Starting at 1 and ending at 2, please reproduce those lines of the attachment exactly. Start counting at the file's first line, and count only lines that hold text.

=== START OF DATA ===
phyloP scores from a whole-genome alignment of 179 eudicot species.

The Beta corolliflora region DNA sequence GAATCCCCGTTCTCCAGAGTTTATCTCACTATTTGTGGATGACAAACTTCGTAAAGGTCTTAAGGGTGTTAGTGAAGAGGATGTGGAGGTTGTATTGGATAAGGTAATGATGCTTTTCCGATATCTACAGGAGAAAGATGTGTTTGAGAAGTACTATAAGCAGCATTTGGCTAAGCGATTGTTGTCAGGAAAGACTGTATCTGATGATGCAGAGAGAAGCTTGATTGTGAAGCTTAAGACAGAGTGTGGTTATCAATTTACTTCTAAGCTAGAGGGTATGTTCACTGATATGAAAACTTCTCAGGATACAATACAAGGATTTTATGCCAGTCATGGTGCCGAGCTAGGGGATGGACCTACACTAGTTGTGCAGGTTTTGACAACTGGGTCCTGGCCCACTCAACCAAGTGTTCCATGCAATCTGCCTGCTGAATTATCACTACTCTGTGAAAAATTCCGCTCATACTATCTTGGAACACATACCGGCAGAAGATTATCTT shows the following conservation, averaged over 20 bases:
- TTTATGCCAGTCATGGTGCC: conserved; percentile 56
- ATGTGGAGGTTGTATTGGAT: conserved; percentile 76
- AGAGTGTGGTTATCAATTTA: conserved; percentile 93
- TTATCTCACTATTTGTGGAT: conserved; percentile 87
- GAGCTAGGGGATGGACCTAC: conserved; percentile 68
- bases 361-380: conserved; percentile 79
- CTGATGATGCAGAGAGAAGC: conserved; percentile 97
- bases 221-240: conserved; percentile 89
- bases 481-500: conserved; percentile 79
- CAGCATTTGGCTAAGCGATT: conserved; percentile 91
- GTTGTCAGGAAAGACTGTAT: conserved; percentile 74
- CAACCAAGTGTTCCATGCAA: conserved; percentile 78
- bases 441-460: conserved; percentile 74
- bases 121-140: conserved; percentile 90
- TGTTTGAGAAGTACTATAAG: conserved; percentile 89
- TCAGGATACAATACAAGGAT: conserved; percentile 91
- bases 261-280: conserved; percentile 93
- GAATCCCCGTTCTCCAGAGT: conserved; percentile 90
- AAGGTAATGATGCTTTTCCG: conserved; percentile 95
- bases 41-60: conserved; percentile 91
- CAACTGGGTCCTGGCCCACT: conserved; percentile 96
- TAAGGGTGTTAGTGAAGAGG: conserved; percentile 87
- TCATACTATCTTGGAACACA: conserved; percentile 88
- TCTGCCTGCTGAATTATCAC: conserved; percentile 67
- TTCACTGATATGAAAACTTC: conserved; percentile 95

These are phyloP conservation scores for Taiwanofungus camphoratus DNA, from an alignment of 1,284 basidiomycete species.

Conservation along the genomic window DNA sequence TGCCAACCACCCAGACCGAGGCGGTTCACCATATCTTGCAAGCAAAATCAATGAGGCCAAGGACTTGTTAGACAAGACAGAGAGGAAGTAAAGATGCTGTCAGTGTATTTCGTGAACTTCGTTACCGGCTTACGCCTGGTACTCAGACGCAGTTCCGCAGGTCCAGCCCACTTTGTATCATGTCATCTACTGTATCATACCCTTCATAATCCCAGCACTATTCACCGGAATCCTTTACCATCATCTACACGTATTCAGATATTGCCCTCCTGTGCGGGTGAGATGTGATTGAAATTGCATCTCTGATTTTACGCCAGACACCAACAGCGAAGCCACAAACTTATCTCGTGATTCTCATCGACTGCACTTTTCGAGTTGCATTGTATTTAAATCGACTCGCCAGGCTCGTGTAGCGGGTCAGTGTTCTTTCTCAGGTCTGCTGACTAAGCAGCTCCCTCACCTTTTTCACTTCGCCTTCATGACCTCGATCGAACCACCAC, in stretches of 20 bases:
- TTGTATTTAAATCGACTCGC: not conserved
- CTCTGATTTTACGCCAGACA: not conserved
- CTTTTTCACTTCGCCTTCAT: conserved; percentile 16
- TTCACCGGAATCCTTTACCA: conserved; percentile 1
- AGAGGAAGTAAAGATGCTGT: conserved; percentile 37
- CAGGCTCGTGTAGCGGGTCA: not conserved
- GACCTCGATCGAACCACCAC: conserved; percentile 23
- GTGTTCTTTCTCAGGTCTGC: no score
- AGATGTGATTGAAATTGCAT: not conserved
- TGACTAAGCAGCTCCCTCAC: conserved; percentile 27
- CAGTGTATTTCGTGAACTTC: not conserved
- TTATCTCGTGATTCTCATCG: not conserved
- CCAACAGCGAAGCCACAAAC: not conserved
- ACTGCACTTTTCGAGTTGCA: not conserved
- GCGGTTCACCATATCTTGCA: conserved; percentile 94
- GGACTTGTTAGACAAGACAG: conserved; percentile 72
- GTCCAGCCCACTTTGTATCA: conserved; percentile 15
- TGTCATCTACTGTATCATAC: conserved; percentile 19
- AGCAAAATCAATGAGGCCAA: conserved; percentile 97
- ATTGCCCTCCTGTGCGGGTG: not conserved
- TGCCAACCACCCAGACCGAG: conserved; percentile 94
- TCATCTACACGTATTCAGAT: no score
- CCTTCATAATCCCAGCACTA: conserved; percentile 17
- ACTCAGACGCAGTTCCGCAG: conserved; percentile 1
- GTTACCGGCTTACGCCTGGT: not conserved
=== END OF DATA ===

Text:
phyloP scores from a whole-genome alignment of 179 eudicot species.

The Beta corolliflora region DNA sequence GAATCCCCGTTCTCCAGAGTTTATCTCACTATTTGTGGATGACAAACTTCGTAAAGGTCTTAAGGGTGTTAGTGAAGAGGATGTGGAGGTTGTATTGGATAAGGTAATGATGCTTTTCCGATATCTACAGGAGAAAGATGTGTTTGAGAAGTACTATAAGCAGCATTTGGCTAAGCGATTGTTGTCAGGAAAGACTGTATCTGATGATGCAGAGAGAAGCTTGATTGTGAAGCTTAAGACAGAGTGTGGTTATCAATTTACTTCTAAGCTAGAGGGTATGTTCACTGATATGAAAACTTCTCAGGATACAATACAAGGATTTTATGCCAGTCATGGTGCCGAGCTAGGGGATGGACCTACACTAGTTGTGCAGGTTTTGACAACTGGGTCCTGGCCCACTCAACCAAGTGTTCCATGCAATCTGCCTGCTGAATTATCACTACTCTGTGAAAAATTCCGCTCATACTATCTTGGAACACATACCGGCAGAAGATTATCTT shows the following conservation, averaged over 20 bases: